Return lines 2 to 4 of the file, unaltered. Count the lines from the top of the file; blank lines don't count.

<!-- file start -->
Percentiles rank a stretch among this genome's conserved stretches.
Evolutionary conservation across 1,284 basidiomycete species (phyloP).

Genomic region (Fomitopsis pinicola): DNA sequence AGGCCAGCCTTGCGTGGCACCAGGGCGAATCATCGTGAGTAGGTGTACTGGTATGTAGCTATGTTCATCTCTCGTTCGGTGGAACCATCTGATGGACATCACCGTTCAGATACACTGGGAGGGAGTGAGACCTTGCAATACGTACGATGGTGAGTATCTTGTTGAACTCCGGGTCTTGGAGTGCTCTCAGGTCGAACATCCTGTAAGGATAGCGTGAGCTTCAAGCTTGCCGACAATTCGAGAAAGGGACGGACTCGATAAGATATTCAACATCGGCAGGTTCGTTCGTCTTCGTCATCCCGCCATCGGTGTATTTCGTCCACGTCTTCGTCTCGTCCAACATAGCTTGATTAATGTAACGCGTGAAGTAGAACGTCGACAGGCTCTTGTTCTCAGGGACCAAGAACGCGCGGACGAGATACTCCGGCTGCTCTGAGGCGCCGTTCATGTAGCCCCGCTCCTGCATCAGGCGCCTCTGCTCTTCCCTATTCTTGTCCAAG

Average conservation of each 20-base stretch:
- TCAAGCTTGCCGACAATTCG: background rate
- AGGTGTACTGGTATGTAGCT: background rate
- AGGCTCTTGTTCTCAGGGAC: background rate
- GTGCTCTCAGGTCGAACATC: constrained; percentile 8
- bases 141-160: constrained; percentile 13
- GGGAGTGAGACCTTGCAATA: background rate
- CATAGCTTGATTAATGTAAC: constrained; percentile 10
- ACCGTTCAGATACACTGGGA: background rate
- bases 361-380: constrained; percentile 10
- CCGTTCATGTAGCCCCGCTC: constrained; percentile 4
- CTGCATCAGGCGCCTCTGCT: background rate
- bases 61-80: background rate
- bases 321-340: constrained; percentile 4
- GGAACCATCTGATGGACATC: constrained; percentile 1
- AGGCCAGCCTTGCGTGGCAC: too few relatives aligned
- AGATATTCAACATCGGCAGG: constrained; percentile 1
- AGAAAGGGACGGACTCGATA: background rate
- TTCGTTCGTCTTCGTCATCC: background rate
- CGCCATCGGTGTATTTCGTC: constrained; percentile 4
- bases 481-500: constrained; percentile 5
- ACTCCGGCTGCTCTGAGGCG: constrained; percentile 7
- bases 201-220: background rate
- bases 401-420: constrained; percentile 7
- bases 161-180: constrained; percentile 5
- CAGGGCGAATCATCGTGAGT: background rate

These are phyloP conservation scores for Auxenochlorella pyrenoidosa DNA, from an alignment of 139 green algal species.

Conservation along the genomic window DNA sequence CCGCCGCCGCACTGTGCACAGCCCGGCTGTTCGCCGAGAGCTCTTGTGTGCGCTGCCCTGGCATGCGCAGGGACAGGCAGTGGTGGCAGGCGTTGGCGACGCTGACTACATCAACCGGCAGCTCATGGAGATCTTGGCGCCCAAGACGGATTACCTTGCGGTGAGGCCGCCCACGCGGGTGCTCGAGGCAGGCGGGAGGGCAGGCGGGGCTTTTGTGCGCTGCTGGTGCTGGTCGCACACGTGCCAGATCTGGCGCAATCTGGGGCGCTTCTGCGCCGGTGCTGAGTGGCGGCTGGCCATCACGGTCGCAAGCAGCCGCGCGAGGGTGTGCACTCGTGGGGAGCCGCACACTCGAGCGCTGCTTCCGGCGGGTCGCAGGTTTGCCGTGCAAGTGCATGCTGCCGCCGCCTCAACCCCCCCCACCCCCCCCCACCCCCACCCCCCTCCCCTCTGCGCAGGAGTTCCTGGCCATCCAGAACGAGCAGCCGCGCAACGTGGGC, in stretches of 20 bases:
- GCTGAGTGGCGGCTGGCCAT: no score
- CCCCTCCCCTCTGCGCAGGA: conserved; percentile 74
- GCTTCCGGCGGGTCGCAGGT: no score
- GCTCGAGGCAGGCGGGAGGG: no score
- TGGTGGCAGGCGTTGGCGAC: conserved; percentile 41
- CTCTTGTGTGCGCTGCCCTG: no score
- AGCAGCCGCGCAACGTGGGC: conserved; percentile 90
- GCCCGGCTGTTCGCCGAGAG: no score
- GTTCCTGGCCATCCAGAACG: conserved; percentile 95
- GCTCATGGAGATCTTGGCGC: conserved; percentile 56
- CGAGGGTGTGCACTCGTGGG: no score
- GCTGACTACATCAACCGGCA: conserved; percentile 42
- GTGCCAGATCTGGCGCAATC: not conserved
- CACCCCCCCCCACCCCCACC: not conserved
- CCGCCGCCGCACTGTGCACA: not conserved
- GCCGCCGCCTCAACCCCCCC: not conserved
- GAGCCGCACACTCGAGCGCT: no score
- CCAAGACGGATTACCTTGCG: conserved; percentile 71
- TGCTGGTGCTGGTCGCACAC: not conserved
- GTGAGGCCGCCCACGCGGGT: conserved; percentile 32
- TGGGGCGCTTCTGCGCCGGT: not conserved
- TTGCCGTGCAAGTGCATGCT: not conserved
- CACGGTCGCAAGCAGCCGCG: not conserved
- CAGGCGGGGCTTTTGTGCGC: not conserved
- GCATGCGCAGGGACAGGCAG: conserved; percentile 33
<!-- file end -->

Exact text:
Evolutionary conservation across 1,284 basidiomycete species (phyloP).

Genomic region (Fomitopsis pinicola): DNA sequence AGGCCAGCCTTGCGTGGCACCAGGGCGAATCATCGTGAGTAGGTGTACTGGTATGTAGCTATGTTCATCTCTCGTTCGGTGGAACCATCTGATGGACATCACCGTTCAGATACACTGGGAGGGAGTGAGACCTTGCAATACGTACGATGGTGAGTATCTTGTTGAACTCCGGGTCTTGGAGTGCTCTCAGGTCGAACATCCTGTAAGGATAGCGTGAGCTTCAAGCTTGCCGACAATTCGAGAAAGGGACGGACTCGATAAGATATTCAACATCGGCAGGTTCGTTCGTCTTCGTCATCCCGCCATCGGTGTATTTCGTCCACGTCTTCGTCTCGTCCAACATAGCTTGATTAATGTAACGCGTGAAGTAGAACGTCGACAGGCTCTTGTTCTCAGGGACCAAGAACGCGCGGACGAGATACTCCGGCTGCTCTGAGGCGCCGTTCATGTAGCCCCGCTCCTGCATCAGGCGCCTCTGCTCTTCCCTATTCTTGTCCAAG

Average conservation of each 20-base stretch: